Pronto Pups

By Jim Scheppke

A Pronto Pup is a popular fast food invented in Oregon and marketed nationwide, beginning in the 1940s. It consists of a hot dog impaled on a stick and deep-fried after being dipped in a cornmeal-based batter. Pronto Pups were the brainchild of George Boyington, who founded a successful Oregon company that is still operating today.

George Boyington, born in Galt, Iowa, in 1902, was a bootlegger during Prohibition who smuggled liquor from Canada into Michigan. By the late 1930s, he had gone straight and moved to Salem, Oregon, to work for a car dealer. He married Versa Beugli, and together they operated a hot dog stand during the summer behind the Rockaway Beach Natatorium. 

Boyington told two origin stories about the Pronto Pup. One story goes like this: On Labor Day 1939, poor weather kept customers away from his stand in Rockaway Beach, leaving him with an oversupply of buns that he ended up feeding to the seagulls. To eliminate having such waste again, he experimented with making what he called a “wiener dun in a bun.” Another story involved an experience at a county fair when his hot dog fell out of the bun, getting mustard all over his slacks. He determined that the problem would be prevented by frying a hot dog in batter, creating a “non-skid hot dog.”

By 1941, the Boyingtons had opened a Pronto Pup stand at Sandy Boulevard and Southeast Thirtieth Avenue in Portland. That September, over fifteen thousand Pronto Pups were sold at the Pacific International Livestock Exposition. A few months later, on April 23, 1942, trademark #1517348 was registered for the Pronto Pup deep fried hot dog, and the Boyingtons began selling franchises. George worked with Centennial Mills in Portland to produce the proprietary batter mix—cornmeal, wheat flour, rice flour, and a few other ingredients—and franchisees had to agree to purchase and use the mix exclusively and to serve Pronto Pups plain or with mustard only (no ketchup).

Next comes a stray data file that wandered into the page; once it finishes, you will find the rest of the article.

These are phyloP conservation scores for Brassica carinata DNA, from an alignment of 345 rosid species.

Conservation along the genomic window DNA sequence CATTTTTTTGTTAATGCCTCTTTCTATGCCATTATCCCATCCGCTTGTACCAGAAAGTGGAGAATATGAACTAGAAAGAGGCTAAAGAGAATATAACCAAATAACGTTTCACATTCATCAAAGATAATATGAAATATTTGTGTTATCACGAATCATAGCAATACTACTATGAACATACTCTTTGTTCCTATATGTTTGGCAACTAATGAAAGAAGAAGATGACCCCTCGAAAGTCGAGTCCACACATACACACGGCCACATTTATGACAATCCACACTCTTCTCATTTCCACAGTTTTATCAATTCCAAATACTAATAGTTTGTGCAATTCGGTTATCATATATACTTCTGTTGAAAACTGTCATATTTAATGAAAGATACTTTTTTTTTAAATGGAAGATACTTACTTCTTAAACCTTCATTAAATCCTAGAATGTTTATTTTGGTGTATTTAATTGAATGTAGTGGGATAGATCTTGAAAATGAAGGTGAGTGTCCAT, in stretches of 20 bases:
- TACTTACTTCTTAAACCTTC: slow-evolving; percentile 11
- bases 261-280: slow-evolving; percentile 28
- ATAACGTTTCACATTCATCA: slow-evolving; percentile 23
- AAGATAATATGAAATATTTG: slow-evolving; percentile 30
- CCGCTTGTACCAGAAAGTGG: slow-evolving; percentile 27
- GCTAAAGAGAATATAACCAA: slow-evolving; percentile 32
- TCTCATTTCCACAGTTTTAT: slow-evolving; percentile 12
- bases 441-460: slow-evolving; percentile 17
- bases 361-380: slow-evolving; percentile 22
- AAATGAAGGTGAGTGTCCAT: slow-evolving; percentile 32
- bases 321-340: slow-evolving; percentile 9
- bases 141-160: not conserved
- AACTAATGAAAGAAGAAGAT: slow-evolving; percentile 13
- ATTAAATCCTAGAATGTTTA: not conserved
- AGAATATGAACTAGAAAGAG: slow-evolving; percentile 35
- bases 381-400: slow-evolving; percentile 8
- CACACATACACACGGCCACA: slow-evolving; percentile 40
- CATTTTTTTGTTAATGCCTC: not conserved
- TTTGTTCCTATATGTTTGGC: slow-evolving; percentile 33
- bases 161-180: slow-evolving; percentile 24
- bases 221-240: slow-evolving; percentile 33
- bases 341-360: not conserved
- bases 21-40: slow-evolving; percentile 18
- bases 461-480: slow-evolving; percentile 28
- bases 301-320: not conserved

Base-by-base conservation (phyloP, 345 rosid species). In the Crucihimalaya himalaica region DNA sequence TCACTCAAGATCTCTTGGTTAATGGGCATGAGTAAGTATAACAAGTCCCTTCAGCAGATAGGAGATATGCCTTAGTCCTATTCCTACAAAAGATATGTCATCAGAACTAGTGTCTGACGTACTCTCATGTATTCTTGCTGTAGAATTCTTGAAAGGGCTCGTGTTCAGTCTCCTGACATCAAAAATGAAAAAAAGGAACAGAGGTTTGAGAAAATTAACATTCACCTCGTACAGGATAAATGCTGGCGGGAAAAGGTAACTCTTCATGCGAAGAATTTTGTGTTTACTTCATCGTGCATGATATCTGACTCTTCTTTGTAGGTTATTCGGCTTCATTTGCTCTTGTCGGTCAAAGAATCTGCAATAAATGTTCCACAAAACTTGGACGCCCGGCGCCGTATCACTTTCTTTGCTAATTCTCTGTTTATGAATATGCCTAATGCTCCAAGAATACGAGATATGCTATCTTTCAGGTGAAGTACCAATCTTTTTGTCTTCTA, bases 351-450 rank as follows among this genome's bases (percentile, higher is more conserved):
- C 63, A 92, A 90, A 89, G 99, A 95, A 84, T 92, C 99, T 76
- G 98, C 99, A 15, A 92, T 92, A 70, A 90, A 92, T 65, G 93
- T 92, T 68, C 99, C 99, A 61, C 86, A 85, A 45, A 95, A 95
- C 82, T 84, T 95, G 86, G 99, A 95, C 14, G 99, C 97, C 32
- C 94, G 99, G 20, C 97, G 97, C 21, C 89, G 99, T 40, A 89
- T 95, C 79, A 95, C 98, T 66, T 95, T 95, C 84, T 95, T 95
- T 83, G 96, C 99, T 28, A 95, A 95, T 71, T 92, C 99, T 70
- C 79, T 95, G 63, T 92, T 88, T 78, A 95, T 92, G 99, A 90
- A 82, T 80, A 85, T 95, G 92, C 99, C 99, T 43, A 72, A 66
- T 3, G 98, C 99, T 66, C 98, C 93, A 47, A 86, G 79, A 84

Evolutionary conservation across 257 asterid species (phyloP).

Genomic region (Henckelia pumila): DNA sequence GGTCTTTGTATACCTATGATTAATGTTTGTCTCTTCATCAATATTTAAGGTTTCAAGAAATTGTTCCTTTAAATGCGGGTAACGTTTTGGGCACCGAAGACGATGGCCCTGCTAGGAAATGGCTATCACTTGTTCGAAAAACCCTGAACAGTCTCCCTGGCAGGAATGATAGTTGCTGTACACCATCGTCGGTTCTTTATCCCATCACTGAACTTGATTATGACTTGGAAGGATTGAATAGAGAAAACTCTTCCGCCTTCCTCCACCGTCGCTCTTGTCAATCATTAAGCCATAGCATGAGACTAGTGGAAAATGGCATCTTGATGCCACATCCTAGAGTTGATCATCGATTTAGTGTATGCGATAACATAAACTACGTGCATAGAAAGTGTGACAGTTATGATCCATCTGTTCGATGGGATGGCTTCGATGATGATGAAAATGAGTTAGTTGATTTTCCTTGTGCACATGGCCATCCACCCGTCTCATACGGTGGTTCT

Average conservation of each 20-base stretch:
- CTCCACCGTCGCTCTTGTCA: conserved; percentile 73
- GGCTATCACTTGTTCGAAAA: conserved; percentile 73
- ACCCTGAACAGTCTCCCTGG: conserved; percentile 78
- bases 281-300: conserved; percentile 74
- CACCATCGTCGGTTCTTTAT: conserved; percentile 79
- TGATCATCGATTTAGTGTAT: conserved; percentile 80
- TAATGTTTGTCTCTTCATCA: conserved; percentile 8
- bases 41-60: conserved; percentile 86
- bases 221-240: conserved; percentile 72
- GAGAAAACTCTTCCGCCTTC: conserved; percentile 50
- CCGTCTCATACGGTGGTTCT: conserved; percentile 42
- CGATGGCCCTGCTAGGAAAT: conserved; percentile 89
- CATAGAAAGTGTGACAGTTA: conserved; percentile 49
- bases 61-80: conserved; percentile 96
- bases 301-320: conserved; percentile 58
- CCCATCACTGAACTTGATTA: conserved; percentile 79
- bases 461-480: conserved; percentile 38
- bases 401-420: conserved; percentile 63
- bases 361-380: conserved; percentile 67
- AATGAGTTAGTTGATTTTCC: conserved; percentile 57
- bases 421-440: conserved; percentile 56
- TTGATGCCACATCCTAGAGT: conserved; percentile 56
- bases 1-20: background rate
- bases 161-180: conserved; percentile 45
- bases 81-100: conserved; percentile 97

Pronto Pups were a huge success. During the 1940s, Boyington sold franchises throughout the country, including to returning GIs looking for a small business start-up. One of the most successful franchisees was Jack Karnis, who ate his first Pronto Pup after he was discharged from the Merchant Marines in Portland. He bought one of the first franchises, which he opened in Chicago. In 1947, he took Pronto Pups to the Minnesota State Fair, setting off a craze that continues to this day—the Karnis family operates eight Pronto Pup stands throughout the fairgrounds and goes through thirty-six tons of dogs and well over a hundred tons of batter during an average twelve-day fair.

In 1947, George Boyington hosted forty delegates from around the country at the first Pronto Pups National Distributors Association meeting in Chicago. Three years later, in 1950, he sold the business to his attorney, Alfred Sulmonetti, and his brother Alex. The Boyingtons later moved from Oswego (present-day Lake Oswego) to California and then to Ilwaco, Washington, where George died in 1979.

While some purveyors of Pronto Pups, including those at the Minnesota State Fair, want to claim that the Pronto Pup is “America’s original corn dog,” that honor is probably undeserved. In 1924, Francis Matson obtained a patent on an appliance designed to “provide an edible food product…having the enclosed casing of baked batter,” and in 1929 a wholesale catalog offered a cast iron “Krusty Korn Sausage Dog Pan.” Stanley Jenkins was granted a patent in 1929 for a device to prepare food “such as wieners…impaled on sticks and dipped in a batter…then deep fried in a vegetable oil.” Ten years later, a columnist wrote about a restaurant in Dallas that served “one of their home-town delicacies ‘the corn dog’ which is a frankfurter baked in corn bread.” Another contender for “America’s Original Corndog” was the Corny Dog, created by brothers Carl and Neil Fletcher, which debuted at the Texas State Fair in 1942.

In 2016, the Original Pronto Pup stand opened in Rockaway Beach, in honor of the birthplace of George Boyington’s invention. It features a large fiberglass Pronto Pup on the roof and a mechanical Pronto Pup with a saddle that visitors can ride. In Oregon, Pronto Pups can also be found at original franchise locations in Otis and Seaside. As of 2024, the Sulmonetti family still owned the business, which has company offices in Portland.


  • Pronto Pup mix.

    Courtesy Pronto Pup

  • Pronto Pub franchise at the Minnesota State Fair, 1947.

    Courtesy Minnesota State Fair
  • Pronto Pup in Rockaway, Oregon.

    Courtesy City of Rockaway
  • George and Versa Boyington.

  • Pronto Pubs at the Pasadena Tournament of Roses, Oregonian, June 9, 1960.

    Portland Oregonian

  • "Big Money in Pronto Pups," Oregonian, February 2, 1949.

    Portland Oregonian

Slide carouosel left Slide carousel right

Related Entries

Map This on the Oregon History WayFinder

The Oregon History Wayfinder is an interactive map that identifies significant places, people, and events in Oregon history.

Further Reading